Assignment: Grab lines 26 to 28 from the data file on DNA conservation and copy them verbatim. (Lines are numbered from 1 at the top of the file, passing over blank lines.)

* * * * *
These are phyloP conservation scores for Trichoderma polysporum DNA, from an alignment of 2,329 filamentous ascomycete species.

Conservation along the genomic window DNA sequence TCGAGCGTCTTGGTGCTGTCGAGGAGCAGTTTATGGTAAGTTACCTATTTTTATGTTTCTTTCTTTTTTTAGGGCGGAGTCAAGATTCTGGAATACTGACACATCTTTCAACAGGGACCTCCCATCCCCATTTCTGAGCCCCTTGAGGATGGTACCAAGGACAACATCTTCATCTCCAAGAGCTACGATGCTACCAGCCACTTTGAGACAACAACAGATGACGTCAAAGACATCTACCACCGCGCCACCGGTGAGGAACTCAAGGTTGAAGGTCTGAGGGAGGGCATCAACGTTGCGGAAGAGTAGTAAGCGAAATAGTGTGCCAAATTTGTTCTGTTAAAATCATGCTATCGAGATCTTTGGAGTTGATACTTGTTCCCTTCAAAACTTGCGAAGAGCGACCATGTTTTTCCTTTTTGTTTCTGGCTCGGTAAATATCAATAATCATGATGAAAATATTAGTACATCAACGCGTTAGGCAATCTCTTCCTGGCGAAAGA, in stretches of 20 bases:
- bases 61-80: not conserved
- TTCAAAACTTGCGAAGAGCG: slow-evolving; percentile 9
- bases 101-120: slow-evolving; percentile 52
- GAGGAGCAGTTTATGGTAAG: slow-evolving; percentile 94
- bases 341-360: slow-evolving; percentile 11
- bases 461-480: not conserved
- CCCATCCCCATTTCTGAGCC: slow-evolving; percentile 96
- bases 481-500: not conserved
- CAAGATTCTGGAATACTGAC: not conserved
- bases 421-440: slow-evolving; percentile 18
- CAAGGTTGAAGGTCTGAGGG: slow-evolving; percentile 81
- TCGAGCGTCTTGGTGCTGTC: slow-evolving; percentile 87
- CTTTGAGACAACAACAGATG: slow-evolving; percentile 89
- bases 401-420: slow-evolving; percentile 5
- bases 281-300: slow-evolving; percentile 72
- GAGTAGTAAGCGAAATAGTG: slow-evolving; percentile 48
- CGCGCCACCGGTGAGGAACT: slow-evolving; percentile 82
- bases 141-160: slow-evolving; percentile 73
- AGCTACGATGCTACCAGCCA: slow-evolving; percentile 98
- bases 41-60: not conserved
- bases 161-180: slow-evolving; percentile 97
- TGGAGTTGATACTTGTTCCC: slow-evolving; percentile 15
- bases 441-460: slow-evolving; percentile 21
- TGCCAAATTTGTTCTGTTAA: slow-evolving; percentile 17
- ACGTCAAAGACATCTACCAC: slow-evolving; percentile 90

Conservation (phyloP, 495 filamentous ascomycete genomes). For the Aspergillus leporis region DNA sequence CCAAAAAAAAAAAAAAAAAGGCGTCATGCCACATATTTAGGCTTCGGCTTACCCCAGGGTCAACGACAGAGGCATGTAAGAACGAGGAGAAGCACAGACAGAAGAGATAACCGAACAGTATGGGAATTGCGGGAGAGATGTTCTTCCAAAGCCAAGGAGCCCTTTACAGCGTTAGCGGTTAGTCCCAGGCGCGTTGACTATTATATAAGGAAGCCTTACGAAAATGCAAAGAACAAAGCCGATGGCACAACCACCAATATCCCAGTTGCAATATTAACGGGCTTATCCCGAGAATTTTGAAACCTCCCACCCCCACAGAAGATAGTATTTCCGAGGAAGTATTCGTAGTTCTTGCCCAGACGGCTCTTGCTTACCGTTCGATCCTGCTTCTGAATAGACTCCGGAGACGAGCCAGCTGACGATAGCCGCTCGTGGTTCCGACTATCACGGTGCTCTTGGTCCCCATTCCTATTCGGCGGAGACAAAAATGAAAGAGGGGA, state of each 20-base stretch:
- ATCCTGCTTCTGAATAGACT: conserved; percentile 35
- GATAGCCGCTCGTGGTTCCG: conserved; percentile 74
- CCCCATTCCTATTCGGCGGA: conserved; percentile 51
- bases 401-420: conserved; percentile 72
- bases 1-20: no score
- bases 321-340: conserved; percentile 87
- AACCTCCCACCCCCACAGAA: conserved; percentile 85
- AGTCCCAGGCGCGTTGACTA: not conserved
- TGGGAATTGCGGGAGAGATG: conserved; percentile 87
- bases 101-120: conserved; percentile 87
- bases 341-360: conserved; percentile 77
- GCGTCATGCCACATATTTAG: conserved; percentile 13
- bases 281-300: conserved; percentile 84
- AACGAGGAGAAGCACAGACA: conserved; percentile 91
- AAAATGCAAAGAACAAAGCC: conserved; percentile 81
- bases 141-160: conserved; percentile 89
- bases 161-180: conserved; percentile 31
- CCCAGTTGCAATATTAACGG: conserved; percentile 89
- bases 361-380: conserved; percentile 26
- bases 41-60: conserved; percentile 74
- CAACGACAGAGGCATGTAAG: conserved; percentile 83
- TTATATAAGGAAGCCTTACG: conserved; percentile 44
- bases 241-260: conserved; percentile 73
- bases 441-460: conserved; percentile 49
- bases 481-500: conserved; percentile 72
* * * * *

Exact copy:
- TGCCAAATTTGTTCTGTTAA: slow-evolving; percentile 17
- ACGTCAAAGACATCTACCAC: slow-evolving; percentile 90

Conservation (phyloP, 495 filamentous ascomycete genomes). For the Aspergillus leporis region DNA sequence CCAAAAAAAAAAAAAAAAAGGCGTCATGCCACATATTTAGGCTTCGGCTTACCCCAGGGTCAACGACAGAGGCATGTAAGAACGAGGAGAAGCACAGACAGAAGAGATAACCGAACAGTATGGGAATTGCGGGAGAGATGTTCTTCCAAAGCCAAGGAGCCCTTTACAGCGTTAGCGGTTAGTCCCAGGCGCGTTGACTATTATATAAGGAAGCCTTACGAAAATGCAAAGAACAAAGCCGATGGCACAACCACCAATATCCCAGTTGCAATATTAACGGGCTTATCCCGAGAATTTTGAAACCTCCCACCCCCACAGAAGATAGTATTTCCGAGGAAGTATTCGTAGTTCTTGCCCAGACGGCTCTTGCTTACCGTTCGATCCTGCTTCTGAATAGACTCCGGAGACGAGCCAGCTGACGATAGCCGCTCGTGGTTCCGACTATCACGGTGCTCTTGGTCCCCATTCCTATTCGGCGGAGACAAAAATGAAAGAGGGGA, state of each 20-base stretch: